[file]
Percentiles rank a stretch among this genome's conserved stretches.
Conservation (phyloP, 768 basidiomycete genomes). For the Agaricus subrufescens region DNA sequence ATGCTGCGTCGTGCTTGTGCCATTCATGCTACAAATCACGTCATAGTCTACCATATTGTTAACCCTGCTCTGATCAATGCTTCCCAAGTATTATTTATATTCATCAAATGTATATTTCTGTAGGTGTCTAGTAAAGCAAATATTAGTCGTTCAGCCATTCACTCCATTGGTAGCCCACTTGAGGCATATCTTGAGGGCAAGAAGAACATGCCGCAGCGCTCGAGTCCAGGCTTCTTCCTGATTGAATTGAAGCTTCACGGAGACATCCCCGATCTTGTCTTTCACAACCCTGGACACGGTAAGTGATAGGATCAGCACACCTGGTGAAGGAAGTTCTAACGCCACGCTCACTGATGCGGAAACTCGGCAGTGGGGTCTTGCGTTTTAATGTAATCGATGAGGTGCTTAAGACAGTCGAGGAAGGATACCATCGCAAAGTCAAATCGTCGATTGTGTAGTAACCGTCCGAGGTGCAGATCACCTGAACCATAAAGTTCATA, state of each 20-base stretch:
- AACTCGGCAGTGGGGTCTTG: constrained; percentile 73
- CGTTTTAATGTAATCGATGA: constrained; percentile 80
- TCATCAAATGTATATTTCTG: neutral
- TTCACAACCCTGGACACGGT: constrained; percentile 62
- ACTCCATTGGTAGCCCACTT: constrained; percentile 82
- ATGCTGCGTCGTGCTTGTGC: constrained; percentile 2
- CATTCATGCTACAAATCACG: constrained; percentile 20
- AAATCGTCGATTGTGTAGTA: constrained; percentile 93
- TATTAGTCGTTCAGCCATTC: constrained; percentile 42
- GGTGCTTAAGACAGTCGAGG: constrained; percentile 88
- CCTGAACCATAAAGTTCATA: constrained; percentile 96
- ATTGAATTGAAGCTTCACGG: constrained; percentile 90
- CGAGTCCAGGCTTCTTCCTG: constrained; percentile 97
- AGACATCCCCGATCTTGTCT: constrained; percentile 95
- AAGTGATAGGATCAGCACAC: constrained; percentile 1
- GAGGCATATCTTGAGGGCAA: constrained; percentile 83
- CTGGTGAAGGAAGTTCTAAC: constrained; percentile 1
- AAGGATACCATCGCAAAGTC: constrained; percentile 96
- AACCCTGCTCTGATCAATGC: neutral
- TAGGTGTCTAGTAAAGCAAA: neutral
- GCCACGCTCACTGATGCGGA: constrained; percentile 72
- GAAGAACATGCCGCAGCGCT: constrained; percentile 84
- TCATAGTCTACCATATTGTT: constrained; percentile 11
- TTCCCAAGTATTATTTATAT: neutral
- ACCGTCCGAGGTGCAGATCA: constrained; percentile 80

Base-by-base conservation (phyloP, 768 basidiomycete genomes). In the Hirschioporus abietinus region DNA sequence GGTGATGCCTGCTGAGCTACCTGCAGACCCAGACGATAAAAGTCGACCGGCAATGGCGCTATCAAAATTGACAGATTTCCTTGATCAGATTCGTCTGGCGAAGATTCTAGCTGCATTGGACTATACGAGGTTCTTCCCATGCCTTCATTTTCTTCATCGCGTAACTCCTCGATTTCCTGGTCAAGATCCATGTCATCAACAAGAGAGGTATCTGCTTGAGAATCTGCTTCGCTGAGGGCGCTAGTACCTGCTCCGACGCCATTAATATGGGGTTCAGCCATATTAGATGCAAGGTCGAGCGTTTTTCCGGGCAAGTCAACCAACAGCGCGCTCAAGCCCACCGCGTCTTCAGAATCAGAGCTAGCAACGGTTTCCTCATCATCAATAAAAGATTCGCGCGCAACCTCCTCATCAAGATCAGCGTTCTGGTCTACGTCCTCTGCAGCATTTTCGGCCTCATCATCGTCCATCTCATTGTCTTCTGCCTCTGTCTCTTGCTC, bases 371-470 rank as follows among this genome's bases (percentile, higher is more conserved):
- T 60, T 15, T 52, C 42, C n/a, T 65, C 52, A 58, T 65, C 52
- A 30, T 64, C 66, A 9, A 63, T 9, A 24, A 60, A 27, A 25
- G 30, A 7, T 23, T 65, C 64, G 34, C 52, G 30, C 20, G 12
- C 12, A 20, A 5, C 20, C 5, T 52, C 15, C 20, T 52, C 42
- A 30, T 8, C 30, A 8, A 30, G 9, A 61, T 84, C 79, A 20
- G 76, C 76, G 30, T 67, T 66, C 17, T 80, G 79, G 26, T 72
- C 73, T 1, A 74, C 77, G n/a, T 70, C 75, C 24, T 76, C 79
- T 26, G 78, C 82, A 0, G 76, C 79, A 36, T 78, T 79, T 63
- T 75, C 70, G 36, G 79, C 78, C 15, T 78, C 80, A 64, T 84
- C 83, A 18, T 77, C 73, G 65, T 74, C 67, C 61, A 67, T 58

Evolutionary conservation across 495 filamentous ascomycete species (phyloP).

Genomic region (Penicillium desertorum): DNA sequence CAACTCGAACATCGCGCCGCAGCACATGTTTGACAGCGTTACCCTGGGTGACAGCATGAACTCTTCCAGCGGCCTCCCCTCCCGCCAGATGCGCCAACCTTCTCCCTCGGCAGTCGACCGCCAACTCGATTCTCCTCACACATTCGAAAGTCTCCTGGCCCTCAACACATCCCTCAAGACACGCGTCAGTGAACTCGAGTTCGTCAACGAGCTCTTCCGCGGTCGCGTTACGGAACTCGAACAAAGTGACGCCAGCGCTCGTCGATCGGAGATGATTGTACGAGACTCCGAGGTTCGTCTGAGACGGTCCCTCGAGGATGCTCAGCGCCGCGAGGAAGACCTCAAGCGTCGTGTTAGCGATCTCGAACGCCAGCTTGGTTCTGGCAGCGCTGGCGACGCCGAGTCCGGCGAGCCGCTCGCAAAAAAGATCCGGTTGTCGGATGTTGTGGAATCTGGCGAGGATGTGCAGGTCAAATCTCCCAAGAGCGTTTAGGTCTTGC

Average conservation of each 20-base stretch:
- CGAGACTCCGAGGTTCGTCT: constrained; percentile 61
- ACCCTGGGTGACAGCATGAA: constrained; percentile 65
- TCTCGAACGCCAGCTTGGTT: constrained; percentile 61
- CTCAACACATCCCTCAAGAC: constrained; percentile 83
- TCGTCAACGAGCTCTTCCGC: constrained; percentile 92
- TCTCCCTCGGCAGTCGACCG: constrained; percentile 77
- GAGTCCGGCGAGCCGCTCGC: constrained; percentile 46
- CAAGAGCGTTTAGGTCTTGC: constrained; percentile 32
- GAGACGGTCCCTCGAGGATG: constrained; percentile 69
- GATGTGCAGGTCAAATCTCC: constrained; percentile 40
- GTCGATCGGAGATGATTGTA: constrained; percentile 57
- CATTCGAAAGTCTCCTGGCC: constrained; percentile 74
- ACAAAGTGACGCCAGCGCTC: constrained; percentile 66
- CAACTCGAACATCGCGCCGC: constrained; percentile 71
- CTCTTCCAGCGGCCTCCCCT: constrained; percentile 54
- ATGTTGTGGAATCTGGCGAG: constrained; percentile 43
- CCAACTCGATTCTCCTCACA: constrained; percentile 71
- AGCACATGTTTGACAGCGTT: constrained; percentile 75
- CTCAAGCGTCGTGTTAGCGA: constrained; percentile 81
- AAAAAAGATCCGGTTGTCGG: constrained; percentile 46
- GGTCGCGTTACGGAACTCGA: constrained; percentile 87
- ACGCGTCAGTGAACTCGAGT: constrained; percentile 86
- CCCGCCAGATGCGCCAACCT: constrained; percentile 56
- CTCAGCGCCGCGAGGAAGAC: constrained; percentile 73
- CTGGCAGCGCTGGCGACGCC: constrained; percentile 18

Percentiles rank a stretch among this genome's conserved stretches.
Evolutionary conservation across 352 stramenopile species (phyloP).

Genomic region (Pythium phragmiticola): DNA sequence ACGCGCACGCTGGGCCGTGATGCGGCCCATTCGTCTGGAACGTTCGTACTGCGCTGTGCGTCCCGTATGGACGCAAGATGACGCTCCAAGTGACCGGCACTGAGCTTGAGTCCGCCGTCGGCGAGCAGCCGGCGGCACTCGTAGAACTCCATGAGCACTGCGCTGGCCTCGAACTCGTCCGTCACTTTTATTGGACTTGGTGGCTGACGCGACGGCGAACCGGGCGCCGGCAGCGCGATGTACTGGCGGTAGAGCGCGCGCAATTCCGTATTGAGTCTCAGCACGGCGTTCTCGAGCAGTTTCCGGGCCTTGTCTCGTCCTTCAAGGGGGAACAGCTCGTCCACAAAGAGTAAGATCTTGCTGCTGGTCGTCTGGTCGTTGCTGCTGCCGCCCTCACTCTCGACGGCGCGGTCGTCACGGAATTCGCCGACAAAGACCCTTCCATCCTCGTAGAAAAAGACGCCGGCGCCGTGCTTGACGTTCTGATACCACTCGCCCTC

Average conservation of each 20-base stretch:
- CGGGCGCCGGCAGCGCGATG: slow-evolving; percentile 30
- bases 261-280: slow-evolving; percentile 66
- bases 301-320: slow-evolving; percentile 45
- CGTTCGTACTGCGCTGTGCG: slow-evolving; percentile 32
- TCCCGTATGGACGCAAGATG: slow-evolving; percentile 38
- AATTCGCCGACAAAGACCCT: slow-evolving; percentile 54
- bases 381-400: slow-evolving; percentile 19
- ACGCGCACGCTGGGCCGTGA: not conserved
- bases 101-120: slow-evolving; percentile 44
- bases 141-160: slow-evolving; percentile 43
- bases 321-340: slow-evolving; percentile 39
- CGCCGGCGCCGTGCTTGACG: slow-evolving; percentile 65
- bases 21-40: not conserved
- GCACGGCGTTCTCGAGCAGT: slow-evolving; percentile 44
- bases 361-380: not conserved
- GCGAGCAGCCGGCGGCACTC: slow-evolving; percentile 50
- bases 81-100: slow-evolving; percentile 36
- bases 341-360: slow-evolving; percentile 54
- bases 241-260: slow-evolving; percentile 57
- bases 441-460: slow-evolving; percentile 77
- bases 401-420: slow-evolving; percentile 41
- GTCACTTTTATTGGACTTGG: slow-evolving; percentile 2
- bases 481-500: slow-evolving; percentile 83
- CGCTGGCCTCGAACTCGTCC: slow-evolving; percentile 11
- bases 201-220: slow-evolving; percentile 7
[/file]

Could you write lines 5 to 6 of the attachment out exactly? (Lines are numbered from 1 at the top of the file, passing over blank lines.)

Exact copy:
- TCATCAAATGTATATTTCTG: neutral
- TTCACAACCCTGGACACGGT: constrained; percentile 62